Pomegranate in modern naturopathy

The pomegranate (Punica granatum) is considered the oldest medicinal fruit of humanity. It has been used for centuries as a food and beverage. Its health-promoting properties are known in many cultures and are also extensively used.

Hardly any other plant has undergone more nutritional studies in recent years than pomegranate.

Health effects studied in studies

While above all the green tea and the red wine strong antioxidative effects were attributed, it has now been proven that the pomegranate in addition to other health-promoting properties has a much higher antioxidant activity. Among other things, health effects on the cardiovascular system as well as the lipid and sugar metabolism are described.

Studies show the pomegranate's preventive effects on the development of malignant diseases such as prostate and breast cancers, inflammatory and degenerative diseases and menopausal symptoms.

Pomegranate against oxidative stress

Cardiovascular diseases such as atherosclerosis, lipid metabolism diseases, chronic inflammatory diseases such as rheumatic diseases, degenerative and in particular neurodegenerative diseases such as Alzheimer's disease, cataracts and age-related macular degeneration (AMD) belong to the diseases in whose formation and progression oxidative stress plays a role.

Oxidative stress can also contribute to erectile dysfunction, obesity and obesity, and obesity itself can increase oxidative stress. Also in the development of chronic liver diseases, especially fatty liver, oxidative damage plays a crucial role, including alcohol-induced damage to the liver.

Oxidative damage has a partially significant influence on the development and progression of benign and malignant tumors (for example, carcinomas) and their precursors, as well as on numerous other diseases. The same applies to premature aging processes or damage to genetic material, such as environmental toxins.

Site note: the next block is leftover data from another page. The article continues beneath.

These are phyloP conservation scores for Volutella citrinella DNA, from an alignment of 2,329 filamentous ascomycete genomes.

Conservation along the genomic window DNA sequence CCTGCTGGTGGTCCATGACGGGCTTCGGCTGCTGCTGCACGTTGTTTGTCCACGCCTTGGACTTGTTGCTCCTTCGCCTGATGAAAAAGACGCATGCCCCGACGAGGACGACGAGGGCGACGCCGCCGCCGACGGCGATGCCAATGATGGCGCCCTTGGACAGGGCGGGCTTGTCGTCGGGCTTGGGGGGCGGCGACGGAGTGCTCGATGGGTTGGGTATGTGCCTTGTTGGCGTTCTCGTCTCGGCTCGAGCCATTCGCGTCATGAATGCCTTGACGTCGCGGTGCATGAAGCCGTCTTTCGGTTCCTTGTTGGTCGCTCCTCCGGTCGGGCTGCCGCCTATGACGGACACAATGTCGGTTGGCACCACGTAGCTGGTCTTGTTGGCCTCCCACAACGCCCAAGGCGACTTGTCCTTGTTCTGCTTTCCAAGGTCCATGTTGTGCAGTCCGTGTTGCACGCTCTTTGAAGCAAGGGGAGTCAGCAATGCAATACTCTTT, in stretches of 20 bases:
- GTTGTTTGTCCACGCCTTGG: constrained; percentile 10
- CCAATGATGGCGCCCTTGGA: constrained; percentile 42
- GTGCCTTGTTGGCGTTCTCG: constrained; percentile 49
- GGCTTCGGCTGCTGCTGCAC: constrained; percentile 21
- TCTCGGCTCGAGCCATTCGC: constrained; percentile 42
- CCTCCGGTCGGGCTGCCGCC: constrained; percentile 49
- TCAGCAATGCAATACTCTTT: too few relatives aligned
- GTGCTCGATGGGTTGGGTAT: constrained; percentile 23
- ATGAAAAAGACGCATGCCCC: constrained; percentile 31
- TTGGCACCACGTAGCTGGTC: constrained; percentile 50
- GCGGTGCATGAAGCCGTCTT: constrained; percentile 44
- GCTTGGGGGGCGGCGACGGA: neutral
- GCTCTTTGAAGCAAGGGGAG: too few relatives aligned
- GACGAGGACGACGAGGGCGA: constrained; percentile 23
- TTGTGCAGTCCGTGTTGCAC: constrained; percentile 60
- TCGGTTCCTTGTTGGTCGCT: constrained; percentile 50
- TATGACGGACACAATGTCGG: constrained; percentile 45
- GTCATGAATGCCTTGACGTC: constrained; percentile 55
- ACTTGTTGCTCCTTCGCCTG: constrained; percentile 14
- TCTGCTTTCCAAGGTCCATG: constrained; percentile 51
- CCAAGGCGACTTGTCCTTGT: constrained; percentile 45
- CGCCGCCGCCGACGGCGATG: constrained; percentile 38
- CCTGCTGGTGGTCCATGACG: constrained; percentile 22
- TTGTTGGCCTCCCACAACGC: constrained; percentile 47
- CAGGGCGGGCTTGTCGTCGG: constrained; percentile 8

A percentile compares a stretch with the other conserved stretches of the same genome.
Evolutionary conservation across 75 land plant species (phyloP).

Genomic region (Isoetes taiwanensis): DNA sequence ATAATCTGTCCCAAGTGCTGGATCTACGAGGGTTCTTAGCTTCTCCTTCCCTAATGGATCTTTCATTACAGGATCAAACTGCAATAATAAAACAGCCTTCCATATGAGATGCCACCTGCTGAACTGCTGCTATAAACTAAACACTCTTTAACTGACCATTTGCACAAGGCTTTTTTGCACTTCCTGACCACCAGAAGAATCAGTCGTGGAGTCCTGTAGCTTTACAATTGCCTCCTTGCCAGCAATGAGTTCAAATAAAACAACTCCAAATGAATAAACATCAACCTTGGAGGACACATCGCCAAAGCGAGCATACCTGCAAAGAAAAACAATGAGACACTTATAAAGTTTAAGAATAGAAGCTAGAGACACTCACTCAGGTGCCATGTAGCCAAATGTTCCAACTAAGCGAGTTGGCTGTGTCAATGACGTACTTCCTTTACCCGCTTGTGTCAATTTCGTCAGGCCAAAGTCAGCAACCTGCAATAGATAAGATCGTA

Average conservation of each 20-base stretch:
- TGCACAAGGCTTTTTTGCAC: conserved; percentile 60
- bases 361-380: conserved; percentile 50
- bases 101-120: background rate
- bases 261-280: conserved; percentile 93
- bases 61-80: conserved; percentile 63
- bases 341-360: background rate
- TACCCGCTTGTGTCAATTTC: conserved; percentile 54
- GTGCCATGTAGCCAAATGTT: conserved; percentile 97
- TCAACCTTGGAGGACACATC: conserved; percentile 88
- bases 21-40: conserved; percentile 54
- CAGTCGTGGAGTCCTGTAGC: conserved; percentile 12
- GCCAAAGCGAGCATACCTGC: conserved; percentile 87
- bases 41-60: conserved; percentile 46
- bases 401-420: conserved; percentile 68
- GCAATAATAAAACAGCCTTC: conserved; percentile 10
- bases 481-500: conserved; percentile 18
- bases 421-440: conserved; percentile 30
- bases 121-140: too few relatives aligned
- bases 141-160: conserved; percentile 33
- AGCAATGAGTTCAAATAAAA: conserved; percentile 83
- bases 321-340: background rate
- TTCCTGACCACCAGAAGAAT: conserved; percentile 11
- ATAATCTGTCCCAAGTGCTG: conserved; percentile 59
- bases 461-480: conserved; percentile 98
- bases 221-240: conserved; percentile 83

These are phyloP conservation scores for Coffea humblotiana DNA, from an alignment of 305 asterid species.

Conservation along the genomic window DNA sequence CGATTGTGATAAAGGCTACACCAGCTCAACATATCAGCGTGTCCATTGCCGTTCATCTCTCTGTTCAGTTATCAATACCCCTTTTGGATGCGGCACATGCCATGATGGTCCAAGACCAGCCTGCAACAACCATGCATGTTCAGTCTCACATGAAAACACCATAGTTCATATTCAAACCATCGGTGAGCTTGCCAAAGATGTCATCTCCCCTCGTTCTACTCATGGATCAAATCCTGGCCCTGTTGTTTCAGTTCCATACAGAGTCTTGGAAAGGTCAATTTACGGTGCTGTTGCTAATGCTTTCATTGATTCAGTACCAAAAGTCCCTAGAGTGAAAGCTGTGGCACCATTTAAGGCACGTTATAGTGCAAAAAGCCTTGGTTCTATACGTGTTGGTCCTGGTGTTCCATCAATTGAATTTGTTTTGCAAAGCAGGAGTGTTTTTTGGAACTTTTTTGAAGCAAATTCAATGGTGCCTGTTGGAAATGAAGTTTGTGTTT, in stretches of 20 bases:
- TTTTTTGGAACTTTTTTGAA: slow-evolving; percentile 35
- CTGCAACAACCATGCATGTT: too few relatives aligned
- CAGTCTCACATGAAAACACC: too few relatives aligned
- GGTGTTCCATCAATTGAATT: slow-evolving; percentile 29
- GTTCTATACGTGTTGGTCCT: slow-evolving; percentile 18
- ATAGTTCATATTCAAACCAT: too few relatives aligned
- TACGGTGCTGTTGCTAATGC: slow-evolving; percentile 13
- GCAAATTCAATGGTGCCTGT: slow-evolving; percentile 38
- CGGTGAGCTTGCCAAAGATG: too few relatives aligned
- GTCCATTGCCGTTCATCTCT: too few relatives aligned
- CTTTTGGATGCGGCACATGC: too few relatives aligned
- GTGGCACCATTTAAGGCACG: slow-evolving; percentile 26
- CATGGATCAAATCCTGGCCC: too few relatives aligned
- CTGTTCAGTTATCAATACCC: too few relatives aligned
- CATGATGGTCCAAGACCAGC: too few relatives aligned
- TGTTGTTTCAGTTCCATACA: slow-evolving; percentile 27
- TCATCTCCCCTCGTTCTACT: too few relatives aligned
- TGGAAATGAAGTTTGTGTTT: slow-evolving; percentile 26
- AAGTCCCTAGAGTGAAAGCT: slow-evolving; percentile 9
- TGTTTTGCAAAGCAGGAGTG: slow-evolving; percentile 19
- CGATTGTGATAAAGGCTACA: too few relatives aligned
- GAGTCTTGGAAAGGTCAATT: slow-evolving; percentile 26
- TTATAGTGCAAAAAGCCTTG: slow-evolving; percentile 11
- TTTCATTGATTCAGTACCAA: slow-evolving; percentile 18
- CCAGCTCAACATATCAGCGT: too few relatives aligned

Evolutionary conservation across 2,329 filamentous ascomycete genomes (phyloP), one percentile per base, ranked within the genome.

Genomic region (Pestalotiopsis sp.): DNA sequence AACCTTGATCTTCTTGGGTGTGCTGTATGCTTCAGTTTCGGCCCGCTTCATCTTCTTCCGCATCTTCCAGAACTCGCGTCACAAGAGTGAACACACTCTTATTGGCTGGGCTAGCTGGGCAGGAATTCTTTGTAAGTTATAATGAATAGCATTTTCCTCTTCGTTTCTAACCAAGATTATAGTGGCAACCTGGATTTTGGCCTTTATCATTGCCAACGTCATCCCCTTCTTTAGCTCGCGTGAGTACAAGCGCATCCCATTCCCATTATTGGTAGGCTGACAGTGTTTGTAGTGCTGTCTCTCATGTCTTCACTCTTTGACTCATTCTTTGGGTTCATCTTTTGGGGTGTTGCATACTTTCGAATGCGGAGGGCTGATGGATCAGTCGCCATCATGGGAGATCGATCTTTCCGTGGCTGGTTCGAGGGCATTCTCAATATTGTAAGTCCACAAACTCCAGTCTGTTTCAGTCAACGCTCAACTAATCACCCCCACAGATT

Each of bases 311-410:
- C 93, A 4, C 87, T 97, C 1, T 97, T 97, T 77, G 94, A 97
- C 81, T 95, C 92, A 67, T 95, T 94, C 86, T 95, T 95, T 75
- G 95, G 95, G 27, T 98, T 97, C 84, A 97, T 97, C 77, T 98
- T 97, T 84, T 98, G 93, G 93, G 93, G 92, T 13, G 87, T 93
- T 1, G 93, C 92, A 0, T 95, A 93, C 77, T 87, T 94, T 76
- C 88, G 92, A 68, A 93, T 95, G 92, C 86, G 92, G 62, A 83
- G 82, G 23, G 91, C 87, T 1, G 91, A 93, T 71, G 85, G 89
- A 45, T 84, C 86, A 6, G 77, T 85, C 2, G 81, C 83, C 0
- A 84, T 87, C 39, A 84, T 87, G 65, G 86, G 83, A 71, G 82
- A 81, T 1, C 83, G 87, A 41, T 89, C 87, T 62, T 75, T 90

Composition of the ingredients crucial

Over the last seven years, more than 300 scientific papers on pomegranate have been published. Many interesting effects of pomegranate have been demonstrated in clinical and human studies.

However, the pomegranate's spectrum of activity is not associated with a single ingredient in a compound. Therefore, a highly concentrated application of isolated ingredients of pomegranate - as with most plants - does not make sense. Rather, the secret of the pomegranate lies precisely in the special interaction of the numerous ingredients that achieve an extraordinary effect.

Antioxidant effects of pomegranate

Numerous effects are associated with the pronounced antioxidant effects of pomegranate preparations. The antioxidant effect of pomegranate juice exceeds even the rectified activity of "food favorites" such as red wine, green tea, blueberry juice and grape juice, but also of vitamin C and vitamin E.

For example, this could be demonstrated by the extent of protection of nitric oxide (NO) from oxidative destruction. Although blueberry juice and grape juice already have significant antioxidant effects, the effect of pomegranate juice was more than a thousand times higher.

Protection of the cardiovascular system

The anti-arteriosclerotic effects of pomegranate juice are mainly associated with the pronounced antioxidant effect. Interestingly, 50 milliliters of pomegranate juice per day resulted in a 36 percent reduction in ACE and a five percent reduction in systolic blood pressure per day within two weeks in hypertensive patients.

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